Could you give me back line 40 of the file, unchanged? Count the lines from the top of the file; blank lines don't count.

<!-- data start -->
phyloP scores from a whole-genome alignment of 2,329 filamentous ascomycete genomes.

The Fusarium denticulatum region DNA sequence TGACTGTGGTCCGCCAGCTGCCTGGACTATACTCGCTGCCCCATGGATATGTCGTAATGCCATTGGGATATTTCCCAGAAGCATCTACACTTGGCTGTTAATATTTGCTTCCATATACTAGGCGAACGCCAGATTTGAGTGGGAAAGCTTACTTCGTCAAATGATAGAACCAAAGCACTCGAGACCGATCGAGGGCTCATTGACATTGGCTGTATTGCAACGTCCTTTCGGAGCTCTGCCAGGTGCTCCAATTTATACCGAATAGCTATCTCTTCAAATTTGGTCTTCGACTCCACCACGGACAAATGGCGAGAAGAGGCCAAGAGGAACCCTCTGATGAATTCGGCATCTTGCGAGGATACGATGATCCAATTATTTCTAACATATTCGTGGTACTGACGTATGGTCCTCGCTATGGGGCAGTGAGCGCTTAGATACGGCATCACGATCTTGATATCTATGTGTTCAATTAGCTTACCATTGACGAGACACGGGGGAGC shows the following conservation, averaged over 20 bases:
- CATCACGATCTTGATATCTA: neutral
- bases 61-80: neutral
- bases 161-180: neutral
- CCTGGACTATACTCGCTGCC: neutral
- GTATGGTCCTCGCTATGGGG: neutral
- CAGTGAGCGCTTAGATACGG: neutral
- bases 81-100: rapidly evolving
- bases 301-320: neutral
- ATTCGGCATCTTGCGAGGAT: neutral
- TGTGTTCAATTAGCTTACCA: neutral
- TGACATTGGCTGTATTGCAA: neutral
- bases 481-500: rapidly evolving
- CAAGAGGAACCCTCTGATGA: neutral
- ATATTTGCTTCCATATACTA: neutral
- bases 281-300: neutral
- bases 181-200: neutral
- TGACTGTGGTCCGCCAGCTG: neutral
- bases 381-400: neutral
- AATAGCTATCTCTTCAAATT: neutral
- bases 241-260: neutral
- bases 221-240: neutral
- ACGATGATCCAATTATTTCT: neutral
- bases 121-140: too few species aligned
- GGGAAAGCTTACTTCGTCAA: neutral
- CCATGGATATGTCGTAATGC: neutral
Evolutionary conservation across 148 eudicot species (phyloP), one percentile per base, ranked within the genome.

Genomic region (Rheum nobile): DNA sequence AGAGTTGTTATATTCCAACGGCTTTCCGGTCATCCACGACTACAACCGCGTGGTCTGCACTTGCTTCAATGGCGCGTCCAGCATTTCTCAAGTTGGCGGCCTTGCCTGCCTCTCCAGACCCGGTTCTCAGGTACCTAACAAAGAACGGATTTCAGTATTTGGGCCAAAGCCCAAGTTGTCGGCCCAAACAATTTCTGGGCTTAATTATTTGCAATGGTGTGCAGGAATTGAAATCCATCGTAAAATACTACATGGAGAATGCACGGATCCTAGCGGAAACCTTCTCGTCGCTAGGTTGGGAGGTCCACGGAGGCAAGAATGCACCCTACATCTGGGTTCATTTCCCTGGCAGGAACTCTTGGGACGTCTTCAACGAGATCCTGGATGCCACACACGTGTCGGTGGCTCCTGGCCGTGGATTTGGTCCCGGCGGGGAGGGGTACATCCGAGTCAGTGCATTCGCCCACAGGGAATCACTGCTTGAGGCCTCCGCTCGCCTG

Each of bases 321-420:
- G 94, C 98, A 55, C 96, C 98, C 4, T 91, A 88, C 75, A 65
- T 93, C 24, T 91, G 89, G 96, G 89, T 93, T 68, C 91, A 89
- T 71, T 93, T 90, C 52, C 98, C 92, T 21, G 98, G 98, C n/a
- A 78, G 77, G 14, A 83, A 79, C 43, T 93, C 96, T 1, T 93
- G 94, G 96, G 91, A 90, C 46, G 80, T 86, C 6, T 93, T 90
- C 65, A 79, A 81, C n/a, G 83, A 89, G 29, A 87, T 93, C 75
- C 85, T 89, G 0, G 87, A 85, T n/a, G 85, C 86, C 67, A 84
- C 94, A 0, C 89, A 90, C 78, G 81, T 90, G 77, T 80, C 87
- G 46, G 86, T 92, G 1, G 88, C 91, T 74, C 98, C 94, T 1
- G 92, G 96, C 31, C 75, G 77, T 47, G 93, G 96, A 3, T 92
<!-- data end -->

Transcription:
- G 92, G 96, C 31, C 75, G 77, T 47, G 93, G 96, A 3, T 92